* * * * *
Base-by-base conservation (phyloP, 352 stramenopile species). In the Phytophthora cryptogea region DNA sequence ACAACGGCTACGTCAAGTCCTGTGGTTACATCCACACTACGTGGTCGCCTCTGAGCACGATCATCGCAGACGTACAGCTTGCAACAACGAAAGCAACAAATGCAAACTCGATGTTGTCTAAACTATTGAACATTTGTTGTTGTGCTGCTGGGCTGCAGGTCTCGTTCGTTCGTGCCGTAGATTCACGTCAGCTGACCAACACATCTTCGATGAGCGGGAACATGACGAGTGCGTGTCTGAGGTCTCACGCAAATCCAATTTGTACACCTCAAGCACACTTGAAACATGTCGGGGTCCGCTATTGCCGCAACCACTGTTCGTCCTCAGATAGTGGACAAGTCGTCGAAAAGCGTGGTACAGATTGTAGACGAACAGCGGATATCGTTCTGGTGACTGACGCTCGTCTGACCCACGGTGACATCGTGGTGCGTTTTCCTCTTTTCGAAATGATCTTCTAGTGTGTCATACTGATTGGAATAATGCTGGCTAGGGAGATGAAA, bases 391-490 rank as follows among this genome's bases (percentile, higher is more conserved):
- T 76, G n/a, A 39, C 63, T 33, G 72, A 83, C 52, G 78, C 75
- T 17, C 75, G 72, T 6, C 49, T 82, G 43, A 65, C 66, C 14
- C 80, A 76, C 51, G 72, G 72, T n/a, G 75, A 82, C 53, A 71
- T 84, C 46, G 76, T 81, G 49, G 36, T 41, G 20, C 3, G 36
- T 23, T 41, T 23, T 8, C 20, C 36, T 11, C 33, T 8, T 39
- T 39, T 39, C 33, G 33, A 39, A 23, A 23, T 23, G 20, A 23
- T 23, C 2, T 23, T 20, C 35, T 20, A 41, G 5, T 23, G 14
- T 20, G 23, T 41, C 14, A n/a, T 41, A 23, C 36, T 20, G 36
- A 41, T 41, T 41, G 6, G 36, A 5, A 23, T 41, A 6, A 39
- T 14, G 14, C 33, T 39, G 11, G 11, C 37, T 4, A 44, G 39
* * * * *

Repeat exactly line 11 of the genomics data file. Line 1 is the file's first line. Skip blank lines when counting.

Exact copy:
- T 14, G 14, C 33, T 39, G 11, G 11, C 37, T 4, A 44, G 39